Mid distance average high schooler: Oregon/Ole Miss/Texas
Mid distance genius high schooler: Villanova/Princeton/Virginia/
Distance average high schooler: BYU/Colarado/Gonzaga/Tulsa/NAU/OSU/Wake Forest
Distance genius high schooler: Stanford/Gonzaga/BYU/Notre Dame
Texas has genius-tier options
People forgetting Wisconsin. The weather here sucks but you check every other box
I'd go UW-Whitewater or UW-Lacrosse.
Yeah, doesn't really check your boxes, but whatever.
Cole Sprout, Charles Hicks, and Ky Robinson aren’t even coached by the same coach as Fisher/Cranny.
Tell me another school where the freshman have already performed as well as Stanford this year.
For non-D1, I'm suprised no one has mentioned Haverford. Excellent education, and there's not a lot of better coaches than Tom Donnelly.
Everybody here sure is positive they could get into Stanford.
You tell us, how bad could a Sahlman / Tuohy level runner’s grades and SAT be and still get into Stanford?
Georgetown. Seven Hoyas under 4 in the mile this year.
Male, Female, or Trans??
CU, BYU, Utah. They are far better academically than NAU, and you will still get the benefit of living at elevation. Anything 1500m and longer - what you'd have to do at sea level to equal the benefits would either compromise your quality of life or your conscience.
Running is not a career, it doesn't pay. "Pro runners" are folks that don't have a job and have a support structure (come from some money) that allows them to be a "Pro runner" especially during injuries, etc. Maybe a handful can manage otherwise but so unlikely that it can't be a primary career path. Pick a good school that also has a good team and can give you a full-ride scholarship if you are really that good. Don't go to a school just for the running program. Most good running programs are at good schools anyway but focus on what's important. With that said, I'm a runner who happens to be a professor to support my running! i.e. go to a good school and make sure you do well, ie. not just the running part.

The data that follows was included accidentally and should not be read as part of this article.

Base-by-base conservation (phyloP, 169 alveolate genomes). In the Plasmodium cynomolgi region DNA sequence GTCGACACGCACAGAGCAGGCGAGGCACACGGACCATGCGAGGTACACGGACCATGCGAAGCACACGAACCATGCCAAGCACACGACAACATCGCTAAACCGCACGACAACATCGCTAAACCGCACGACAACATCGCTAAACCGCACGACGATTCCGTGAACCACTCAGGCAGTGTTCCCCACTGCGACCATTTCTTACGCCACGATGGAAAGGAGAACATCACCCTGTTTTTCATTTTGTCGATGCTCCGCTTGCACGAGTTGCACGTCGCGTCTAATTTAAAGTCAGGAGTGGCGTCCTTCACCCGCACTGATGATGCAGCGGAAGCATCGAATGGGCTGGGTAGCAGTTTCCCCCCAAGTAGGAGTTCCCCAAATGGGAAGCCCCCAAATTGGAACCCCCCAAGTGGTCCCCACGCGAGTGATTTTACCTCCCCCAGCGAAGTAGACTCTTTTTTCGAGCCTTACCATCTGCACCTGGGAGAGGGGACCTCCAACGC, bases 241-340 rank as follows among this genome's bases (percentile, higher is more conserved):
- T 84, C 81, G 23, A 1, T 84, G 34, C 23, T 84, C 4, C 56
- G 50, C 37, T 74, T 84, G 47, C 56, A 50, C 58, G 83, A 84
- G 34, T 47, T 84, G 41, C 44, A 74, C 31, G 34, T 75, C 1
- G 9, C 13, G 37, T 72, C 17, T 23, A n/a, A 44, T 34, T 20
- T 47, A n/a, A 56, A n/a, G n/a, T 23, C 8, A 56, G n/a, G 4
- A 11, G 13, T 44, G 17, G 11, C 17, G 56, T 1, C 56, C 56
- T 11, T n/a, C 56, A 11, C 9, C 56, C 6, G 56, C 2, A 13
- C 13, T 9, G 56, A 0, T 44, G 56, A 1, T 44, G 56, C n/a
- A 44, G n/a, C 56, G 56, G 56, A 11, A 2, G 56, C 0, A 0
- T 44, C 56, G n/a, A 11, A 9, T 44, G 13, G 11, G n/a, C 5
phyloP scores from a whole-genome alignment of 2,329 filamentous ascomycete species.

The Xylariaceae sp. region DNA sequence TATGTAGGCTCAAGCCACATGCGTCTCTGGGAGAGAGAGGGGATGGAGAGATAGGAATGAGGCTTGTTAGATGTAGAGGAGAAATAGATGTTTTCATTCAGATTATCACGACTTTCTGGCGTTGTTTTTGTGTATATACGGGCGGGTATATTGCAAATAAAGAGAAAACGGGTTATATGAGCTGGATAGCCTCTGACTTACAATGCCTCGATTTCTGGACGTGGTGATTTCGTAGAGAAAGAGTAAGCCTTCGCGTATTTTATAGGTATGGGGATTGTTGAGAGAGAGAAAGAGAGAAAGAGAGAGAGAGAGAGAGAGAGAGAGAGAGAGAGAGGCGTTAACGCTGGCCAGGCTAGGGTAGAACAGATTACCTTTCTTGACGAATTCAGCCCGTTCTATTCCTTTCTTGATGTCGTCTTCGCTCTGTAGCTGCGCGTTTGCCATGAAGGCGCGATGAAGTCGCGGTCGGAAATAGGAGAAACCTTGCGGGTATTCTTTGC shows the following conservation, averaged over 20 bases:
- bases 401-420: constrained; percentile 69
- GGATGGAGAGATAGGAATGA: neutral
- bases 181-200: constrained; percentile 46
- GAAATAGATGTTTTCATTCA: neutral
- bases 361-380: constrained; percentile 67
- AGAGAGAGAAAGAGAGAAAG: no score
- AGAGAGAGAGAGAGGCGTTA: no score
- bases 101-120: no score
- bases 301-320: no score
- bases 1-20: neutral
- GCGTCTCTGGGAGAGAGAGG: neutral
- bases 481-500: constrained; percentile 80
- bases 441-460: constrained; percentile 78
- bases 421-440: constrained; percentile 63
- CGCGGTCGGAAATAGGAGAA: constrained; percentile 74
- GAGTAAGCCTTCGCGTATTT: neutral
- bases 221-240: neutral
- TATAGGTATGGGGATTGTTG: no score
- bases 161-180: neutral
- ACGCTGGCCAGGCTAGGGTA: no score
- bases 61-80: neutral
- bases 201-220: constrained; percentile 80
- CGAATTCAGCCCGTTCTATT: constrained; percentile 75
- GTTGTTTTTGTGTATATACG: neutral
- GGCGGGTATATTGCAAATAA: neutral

Go DIII, get in the game day one instead of hanging around for years for your possible shot, get the degree that nobody cares about after a week anyway, kill the road race scene upon graduation, travel to XC nats and/or CIM and give it your all before you're 25, and regret nothing.
Adams State---the beaches are amazing!
Depends if you value academics. If you get a scholarship offer from Stanford take it!
Otherwise 1) NAU (best coach) 2) Oregon(best facilities)
I like coffee too much. Plus, Mormons believe some weird stuff
Beware of Princeton. The academic workload there is bone crushing and soul sapping and in general terms far harder to manage than other schools of comparable academic stature with solid athletics.
This is a very loaded question b/c the answer as with most things in life is it depends.
1. What are your running goals and what is your level of talent and potential.
Do you want to try and be an individual NCAA champion and want the best facilities, coaching, and training opportunities? That might lend itself to Oregon, NAU, Stanford, Arkansas, BYU and most other SEC schools. For cross-country specifically I'd add Wisconsin to the list along with Notre Dame but there's many others who are at the same level and if you are more focused on individual success it opens up way more schools b/c Princeton, USC, and others have produced many individual NCAA champions in track and field but aren't as competitive on the team level.
The list would be smaller if you were more interested in competing for a program that has a chance at a team championship, i.e. you are fast but not fast enough that you have a reasonable expectation of individual championship but maybe some variation depending on whether you have more of a XC or track focus.
2. Is running more for fun and are you also wanting a great education i.e. you are pretty sure being a pro runner isn't in the cards (this is true for >99% of NCAA D1 runners. What degree are you considering. For overall excellent academics across disciplines and strong track programs Stanford is at the top but you also have to put Princeton in the mix along with Notre Dame and a few others schools. For XC Harvard would also be up there.
3. Do you want to be in a specific region i.e. warm weather, mountains, ocean, etc. University of California Santa Barbara has strong academics and has a beach on campus. UCLA has great academics and athletics and is a short drive to the beach and both have great weather year round. If you like the mountains Colorado is a great choice as is BYU (unless you want to party).
4. Do you want to party and be at a school with big-time sports like Basketball and FootbalL? Arizona, USC, Florida, LSU, Georgia, really anywhere in the SEC, Pac-12, what used to be the Big 10.
If you want more actionable advice, answer the above 4 questions. It then won't be too hard to narrow down to a half dozen schools or so.
For example if you want to study physics, run in a competitive D1 program and have great weather, UC Santa Barbara checks all the boxes as does Stanford, UC Sand Diego, USLA, and UT Austin. Of those UCSB and UCSD have the weaker track programs.
If you don't care about academics, want to run your ass off with a program that will be a contender for each of the next 4 years for XC championships go to NAU.
If you want to ski in the winter go to UC Colorado, Utah State, BYU, or University of Mexico.